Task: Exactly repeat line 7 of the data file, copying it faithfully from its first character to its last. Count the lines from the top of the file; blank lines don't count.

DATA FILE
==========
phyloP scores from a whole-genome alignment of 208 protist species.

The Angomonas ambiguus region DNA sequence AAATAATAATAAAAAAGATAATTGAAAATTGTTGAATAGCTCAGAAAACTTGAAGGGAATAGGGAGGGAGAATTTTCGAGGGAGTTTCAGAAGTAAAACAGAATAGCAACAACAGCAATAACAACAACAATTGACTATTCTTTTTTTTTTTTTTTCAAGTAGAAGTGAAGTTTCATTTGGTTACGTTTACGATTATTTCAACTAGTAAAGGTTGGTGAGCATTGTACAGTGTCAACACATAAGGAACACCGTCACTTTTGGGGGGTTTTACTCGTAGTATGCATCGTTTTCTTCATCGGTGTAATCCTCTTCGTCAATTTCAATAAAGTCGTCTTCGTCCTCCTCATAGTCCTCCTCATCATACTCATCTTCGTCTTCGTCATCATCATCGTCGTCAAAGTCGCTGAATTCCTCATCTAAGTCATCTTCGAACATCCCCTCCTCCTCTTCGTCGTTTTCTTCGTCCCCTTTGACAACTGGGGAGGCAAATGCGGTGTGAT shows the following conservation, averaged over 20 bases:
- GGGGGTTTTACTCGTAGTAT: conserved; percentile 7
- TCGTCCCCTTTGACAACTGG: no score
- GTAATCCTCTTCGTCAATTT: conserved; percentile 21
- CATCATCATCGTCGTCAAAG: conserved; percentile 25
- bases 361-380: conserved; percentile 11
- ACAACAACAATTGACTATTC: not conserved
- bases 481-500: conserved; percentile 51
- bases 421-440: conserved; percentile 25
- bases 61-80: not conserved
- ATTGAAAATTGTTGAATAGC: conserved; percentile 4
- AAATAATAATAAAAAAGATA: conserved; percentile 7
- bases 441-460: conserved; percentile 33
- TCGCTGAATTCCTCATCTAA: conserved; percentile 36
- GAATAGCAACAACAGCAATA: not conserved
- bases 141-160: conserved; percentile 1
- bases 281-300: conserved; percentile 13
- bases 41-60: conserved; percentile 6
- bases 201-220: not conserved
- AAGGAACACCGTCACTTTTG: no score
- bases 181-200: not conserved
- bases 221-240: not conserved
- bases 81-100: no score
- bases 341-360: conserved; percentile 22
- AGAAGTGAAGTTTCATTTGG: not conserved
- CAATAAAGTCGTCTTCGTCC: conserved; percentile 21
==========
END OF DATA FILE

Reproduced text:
- bases 361-380: conserved; percentile 11